Everybody's going swoosh

But the world is already yawning at the ubiquitous graphic device.

November 14, 1999|By Greg Morago | Greg Morago,Hartford Courant

They look like crafty celestial streaks, heavenly halos and bolts from the blue. Like Saturn's rings, racing clouds or brilliant beams of light, they orbit in and around our lives with alarming regularity.

And everywhere you look, you find them: from your sneakers to your coffee cup to your phone book to your daily Internet surfing. They are the pre-millennial graphic equivalent of "have a nice day": omnipresent smiley faces of a logo-obsessed, icon-driven world.

Meet the swoosh.

Swoosh? For lack of a better name, we'll call them swooshes. Or swashes. Or swishes, if that rolls off your tongue better. Why the ambivalence? Because these graphic elements don't really have a formal name. Think of them as a comet's tail, a planetary brushstroke, a winking curlicue or an uptown amoeba.

But be warned -- once you become aware of them, you'll begin seeing them in nearly every facet of your daily existence. And like a bad song caught in your head, you might regret ever acknowledging their existence.

Go ask Alice Matsumoto.

The 23-year-old quality-assurance analyst for a Vancouver Internet company got caught up in a strong gust of swoosh after complaining on her Web site that she began noticing the graphic streaks in the logos of many Internet companies.

"One day, I happened to mention on my site that if I saw anoth-er swoosh logo, I'd scream. I just started noticing them everywhere, and the lack of originality was driving me insane," Matsumoto says. "A few days later, I started collecting them just for fun. I was immediately deluged with dozens of e-mails from people submitting their own swooshy logo sightings."

Matsumoto's Web site ("Swoosh No More" at www. gradfinder.com/50cups/rings/ rings.html) features logos from such swash-buckling companies as biztravel.com, broadway.com, bigstar.com, amazon.com, reel. com, desktop.com and earthlink. com.

Corporate logos for Boeing, Intel, Nortel, Dow Jones, Visa and others all feature swooshy strokes that suggest planetary rings, comets and atoms.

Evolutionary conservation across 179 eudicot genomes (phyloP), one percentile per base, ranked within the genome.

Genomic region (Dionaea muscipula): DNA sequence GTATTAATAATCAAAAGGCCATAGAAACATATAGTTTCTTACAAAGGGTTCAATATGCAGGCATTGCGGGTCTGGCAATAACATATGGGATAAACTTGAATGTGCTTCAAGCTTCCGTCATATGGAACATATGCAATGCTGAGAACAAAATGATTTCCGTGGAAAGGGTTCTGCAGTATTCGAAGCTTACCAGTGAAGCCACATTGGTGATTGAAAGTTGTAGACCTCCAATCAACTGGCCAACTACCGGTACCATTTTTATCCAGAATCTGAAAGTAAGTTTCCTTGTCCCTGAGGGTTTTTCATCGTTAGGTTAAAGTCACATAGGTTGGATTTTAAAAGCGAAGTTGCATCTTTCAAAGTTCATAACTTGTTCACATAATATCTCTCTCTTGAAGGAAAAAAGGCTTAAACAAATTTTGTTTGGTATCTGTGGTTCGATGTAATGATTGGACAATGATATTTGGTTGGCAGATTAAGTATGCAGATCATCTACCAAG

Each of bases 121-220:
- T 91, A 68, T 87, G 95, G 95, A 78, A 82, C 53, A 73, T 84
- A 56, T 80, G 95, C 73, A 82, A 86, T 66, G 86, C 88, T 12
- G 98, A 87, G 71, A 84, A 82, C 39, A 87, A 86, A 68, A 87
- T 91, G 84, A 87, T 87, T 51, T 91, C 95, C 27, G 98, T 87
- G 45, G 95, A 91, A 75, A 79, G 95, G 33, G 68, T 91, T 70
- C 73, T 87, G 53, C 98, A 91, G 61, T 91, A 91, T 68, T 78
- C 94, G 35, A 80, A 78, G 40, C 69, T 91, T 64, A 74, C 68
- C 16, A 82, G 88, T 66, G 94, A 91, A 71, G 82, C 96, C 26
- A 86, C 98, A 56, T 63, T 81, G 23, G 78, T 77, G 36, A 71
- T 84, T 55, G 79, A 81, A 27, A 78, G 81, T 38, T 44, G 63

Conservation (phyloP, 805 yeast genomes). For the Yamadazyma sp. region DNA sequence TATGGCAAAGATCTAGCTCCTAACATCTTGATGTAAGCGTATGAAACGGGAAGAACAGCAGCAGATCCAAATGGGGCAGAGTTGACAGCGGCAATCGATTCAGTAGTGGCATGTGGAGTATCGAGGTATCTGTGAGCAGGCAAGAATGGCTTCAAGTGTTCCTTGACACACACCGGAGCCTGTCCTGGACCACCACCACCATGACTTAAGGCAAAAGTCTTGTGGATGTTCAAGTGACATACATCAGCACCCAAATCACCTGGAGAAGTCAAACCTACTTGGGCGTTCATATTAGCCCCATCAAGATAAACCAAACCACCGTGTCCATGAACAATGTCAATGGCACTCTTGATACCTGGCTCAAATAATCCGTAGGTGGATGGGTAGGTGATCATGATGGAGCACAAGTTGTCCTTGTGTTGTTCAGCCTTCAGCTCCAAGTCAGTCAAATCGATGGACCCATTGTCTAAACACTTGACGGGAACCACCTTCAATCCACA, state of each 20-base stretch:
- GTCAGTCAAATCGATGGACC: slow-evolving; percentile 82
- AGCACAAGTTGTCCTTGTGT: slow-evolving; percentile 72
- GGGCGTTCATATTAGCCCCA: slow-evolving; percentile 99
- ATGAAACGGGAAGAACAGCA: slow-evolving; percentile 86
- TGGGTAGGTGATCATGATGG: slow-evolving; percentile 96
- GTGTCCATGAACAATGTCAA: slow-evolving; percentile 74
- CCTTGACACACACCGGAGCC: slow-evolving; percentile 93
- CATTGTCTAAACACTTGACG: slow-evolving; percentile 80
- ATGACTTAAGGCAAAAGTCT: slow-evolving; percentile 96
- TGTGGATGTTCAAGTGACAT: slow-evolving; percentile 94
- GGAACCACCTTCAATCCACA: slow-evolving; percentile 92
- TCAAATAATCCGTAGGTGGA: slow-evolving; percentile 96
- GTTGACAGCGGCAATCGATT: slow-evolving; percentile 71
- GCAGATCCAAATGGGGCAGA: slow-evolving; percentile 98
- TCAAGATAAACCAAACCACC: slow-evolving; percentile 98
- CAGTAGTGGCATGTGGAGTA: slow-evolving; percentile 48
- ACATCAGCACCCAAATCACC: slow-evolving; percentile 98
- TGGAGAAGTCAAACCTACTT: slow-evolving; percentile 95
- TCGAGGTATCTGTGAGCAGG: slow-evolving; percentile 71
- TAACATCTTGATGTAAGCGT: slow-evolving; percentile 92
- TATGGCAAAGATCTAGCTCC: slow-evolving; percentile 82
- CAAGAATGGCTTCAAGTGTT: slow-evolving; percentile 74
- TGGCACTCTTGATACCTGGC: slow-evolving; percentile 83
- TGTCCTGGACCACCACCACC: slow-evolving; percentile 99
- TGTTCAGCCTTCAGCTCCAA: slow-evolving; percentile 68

"This whole swoosh rage is just another 'dingbat' being used," says Robin Hall, referring to the typographical and decorative symbols used in publishing called dingbats.

"It's a conscientious attempt to make something look current or avant-garde," adds Hall, senior art director at O'Neal & Prelle, a Hartford, Conn., advertising agency. "The overall message is contemporary; it's hip. That's the message implied when you use the swoosh today."

Nike, which has branded its swoosh into our collective consciousness, was a forerunner in this logo equivalent of Tribbles. Suddenly, that wing, boomerang or satellite swirl has become hot, morphing into other shapes that suggest speed, universal wonder and millennial enlightenment. It's the Jetsons all over again.

"It goes in cycles," Ed Hogan, program coordinator for graphic design and multimedia studies at Manchester (Conn.) Community College, says of the swoosh's popularity in today's logos and graphic design.

"Remember boomerang shapes from the '50s? Now they're being used tongue-in-cheek. In the '70s, it was burnt orange. In the early '80s, everyone was doing gray and Burgundy as a color scheme. Sooner or later it's going to get outdated. Eventually you tire of them."

It happened much faster for Matsumoto.

She got tired playing with her swooshes after about a week.

"I still have a bunch of logos sitting in my in box that haven't been posted," she says.

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